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Saudi Arabia’s Survival Depends on Iran-US Tension: Part 1

Sunday, June 19, 2011

Interview with Seyed Mohammad Sadeq Kharrazi
Iran’s Former Ambassador to France and the United Nations

Recent developments in the region, assassination of Osama bin Laden and a direct call by the US President Barack Obama on Israel to return behind 1967 borders and pave the way for the establishment of a Palestinian state are three sides of a historical triangle not only in the Middle East, but for the whole world. Some analysts believe that recent developments represent awakening of nations as a result of the accumulation of unheeded calls from those nations and suppression of their religious and national requests by despots. Others, however, allude to the hidden influence of the United States on these developments and maintain that they are in line with Washington’s plan to form a new Middle East. Anyway, four months after the beginning of the Arab Spring, there are still questions as to the real nature of these uprisings, their temporary and long-term effects on regional stability and their relationship to Obama’s concept of smart power and his promise for change. Perhaps, only time will respond to some of those questions. In the following interview with Khabar Online, Seyed Mohammad Sadeq Kharrazi, has discussed regional developments from a whole new angle and has explained position of Iran and its foes in the region. Iran’s former ambassador to France and the United Nations maintains that under present circumstances, Iran, Turkey, and Egypt continue to be dominant powers in the region. However, certain players are trying to play a more effective role in power relations of the Middle East by banking on their relations with the United States. One of those players is Saudi Arabia.

Q: Can recent developments in the region, including assassination of Osama bin Laden by the US forces and Obama’s call on Israel to go back behind 1967 borders provide us with clues on a new definition of international relations? Has a new paradigm is currently taking shape in the US foreign policy and international relations?

A: To answer this question, we should first ask whether traditional norms are still sufficient to run the world. Is it possible to recast international relations, international economy and even international law through redefinition of new hopes and fears? Review of research findings will lead us to the fact that the world can no longer be managed through the past traditions, ideals and approaches. I think, therefore, that all political developments are direct outcome of a new definition of international relations. That is, relations between developed and developing worlds, on the one hand, and relations between the world’s big powers and the Muslim countries, on the other hand, and even relations between North and South have completely changed. A major point here is that the change is not limited to international relations, but goes way beyond those relations. We can ask similar questions about the situation of international economy or international law. I mean, we may ask do past models of international economics or law still hold water? Are past models of international security and order can be still applied to the modern world? It is definitely not easy to answer those questions. Therefore, a negative answer will lead us to the fact that new norms are in the offing and new exigencies rule the international system. The bipolar system has collapsed and although international rifts have reduced power of various states, new national and economic trends are taking shape. Transfer of power from states to new national, regional and international players is an outcome of a postmodern international system.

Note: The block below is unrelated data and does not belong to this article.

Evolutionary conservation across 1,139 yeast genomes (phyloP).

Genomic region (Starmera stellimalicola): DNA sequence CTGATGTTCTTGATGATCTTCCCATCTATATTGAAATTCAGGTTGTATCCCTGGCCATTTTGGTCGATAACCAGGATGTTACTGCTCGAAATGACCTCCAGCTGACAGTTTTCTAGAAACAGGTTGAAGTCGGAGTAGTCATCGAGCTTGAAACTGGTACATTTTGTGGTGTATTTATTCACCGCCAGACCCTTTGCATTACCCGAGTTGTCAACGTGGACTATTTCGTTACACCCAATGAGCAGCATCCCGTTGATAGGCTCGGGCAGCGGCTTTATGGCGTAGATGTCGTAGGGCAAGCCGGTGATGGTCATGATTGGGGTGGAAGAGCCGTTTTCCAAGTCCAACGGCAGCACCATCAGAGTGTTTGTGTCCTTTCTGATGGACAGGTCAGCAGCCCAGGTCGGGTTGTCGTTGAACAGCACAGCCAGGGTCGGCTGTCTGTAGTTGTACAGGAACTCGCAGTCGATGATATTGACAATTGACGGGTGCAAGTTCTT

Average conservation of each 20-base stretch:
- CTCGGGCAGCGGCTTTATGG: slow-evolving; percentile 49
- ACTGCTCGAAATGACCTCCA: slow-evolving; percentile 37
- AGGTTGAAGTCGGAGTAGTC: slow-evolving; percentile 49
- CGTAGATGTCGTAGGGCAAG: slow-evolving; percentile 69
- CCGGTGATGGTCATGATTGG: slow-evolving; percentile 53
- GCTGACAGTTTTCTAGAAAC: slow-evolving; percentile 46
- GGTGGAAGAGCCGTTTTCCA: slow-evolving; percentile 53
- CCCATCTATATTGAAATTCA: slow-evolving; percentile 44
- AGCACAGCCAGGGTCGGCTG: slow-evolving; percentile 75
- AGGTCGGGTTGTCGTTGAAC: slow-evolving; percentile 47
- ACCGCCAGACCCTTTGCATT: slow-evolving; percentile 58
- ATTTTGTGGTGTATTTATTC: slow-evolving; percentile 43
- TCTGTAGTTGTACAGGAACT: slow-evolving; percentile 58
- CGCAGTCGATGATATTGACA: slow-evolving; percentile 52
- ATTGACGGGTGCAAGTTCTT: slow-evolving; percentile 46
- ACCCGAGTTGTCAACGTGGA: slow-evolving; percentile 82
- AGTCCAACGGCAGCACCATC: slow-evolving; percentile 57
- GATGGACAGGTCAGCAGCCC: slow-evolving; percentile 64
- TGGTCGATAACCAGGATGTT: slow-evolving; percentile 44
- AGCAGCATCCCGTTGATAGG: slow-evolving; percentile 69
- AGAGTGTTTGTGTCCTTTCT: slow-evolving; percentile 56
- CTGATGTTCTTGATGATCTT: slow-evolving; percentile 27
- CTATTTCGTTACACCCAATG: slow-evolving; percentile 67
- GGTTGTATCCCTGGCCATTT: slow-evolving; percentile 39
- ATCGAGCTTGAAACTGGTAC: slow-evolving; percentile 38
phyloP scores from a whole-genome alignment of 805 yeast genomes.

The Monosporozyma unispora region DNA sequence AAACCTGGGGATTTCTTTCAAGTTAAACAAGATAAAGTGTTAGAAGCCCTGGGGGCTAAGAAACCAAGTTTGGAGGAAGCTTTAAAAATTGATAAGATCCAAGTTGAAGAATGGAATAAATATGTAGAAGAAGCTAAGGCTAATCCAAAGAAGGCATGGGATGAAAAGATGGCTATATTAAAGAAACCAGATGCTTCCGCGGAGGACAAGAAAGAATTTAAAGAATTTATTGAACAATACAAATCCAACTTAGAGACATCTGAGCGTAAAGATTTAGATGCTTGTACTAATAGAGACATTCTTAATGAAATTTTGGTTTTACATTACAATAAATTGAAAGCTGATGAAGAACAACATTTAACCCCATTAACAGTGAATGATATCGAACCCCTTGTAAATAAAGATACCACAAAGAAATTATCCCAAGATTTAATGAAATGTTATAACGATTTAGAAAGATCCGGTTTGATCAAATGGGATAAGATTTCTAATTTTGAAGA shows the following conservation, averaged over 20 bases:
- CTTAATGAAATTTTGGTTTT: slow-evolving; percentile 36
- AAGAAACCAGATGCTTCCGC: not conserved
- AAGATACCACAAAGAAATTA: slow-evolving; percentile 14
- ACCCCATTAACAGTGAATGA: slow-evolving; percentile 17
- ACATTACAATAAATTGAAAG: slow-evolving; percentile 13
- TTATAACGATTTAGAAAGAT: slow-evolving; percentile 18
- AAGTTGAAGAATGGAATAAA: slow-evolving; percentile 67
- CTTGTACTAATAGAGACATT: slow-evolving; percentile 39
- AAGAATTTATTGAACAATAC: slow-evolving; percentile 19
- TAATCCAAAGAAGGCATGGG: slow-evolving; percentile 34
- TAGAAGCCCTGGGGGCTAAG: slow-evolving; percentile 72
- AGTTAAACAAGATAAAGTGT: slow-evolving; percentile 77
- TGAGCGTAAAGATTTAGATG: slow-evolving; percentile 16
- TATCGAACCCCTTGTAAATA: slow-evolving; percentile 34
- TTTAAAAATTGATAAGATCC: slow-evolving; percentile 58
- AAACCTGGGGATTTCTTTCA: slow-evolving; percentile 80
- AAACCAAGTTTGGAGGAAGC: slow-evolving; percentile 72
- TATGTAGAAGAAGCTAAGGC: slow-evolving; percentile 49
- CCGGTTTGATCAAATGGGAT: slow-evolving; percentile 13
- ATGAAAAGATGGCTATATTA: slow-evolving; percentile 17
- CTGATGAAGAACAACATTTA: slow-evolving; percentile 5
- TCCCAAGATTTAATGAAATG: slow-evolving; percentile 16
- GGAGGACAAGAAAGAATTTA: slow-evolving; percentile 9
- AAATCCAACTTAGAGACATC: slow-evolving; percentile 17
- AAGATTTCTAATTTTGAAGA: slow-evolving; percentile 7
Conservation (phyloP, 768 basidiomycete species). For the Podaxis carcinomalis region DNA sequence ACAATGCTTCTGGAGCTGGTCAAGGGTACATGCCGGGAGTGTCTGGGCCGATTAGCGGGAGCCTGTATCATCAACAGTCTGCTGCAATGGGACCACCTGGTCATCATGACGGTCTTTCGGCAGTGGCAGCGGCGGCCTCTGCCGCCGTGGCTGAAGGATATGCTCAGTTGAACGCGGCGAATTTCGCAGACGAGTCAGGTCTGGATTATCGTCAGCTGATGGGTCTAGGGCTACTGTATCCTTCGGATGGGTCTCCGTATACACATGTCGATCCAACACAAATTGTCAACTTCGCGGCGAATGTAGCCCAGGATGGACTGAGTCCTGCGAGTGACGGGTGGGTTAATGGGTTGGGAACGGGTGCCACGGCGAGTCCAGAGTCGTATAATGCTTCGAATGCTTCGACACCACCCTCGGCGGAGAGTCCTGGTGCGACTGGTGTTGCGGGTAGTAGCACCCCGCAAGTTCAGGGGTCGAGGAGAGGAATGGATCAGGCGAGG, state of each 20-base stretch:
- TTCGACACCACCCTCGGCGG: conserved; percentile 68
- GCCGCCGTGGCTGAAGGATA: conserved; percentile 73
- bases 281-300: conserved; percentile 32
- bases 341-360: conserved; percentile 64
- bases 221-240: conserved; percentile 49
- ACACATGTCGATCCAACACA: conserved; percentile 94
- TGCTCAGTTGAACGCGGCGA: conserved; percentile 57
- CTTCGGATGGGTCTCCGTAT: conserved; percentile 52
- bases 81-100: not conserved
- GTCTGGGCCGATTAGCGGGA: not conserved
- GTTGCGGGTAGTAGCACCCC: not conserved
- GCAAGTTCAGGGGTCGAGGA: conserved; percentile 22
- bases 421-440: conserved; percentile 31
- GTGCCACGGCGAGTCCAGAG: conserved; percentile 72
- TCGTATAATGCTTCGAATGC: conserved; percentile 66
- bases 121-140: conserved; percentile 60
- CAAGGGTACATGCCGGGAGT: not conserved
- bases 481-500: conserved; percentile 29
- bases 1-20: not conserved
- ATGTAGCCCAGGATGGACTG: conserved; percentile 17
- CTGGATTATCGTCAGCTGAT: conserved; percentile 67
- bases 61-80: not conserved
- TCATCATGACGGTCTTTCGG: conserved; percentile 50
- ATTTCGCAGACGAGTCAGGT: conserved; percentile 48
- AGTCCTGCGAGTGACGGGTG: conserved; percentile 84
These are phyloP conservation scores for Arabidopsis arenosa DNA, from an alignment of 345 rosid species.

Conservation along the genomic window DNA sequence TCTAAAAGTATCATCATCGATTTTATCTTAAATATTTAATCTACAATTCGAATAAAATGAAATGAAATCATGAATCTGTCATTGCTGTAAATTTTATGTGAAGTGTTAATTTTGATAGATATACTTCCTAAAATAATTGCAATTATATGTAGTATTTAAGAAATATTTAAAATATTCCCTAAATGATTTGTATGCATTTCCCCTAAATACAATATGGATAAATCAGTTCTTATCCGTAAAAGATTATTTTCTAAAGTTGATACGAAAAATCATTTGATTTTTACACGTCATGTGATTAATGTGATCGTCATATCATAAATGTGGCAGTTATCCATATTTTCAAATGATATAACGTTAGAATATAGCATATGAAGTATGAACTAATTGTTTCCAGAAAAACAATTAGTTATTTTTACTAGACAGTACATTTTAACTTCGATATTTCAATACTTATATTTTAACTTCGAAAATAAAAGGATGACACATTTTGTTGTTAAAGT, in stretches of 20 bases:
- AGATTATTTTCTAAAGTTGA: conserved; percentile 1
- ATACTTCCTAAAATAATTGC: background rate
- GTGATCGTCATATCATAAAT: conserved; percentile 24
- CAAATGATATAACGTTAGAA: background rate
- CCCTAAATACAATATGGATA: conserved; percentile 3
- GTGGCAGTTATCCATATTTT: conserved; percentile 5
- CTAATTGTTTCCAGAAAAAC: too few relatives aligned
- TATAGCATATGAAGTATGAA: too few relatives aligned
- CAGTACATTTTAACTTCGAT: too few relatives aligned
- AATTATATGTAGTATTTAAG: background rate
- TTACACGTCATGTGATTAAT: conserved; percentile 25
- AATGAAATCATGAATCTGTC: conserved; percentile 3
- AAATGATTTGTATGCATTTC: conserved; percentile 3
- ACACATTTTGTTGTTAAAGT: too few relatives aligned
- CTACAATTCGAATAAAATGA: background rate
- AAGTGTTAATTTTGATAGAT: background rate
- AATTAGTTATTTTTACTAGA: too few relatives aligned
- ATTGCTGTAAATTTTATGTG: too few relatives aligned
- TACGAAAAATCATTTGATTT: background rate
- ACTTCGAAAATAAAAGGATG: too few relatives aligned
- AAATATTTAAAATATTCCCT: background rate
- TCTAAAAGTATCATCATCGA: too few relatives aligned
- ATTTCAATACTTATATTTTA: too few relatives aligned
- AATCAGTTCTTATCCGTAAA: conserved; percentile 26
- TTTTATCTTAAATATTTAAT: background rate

Q: It follows from what you said that a certain power has decided to make these changes to the world.

A: I am talking about accumulation of expectations and absence of appropriate response to outstanding demands. In my opinion, if past models of international system were sufficient to meet the needs of nations and governments, perhaps, we would have been faced with a different world now. Those models have fallen short of meeting expectations and this is why we are witnessing such extensive developments in the region. Those models had to change and the world is changing with them. This is the real concept of growth in which both nations and states are doing their parts for creation of a new order which will actually conform to norms of a world where local and religious values are advocated.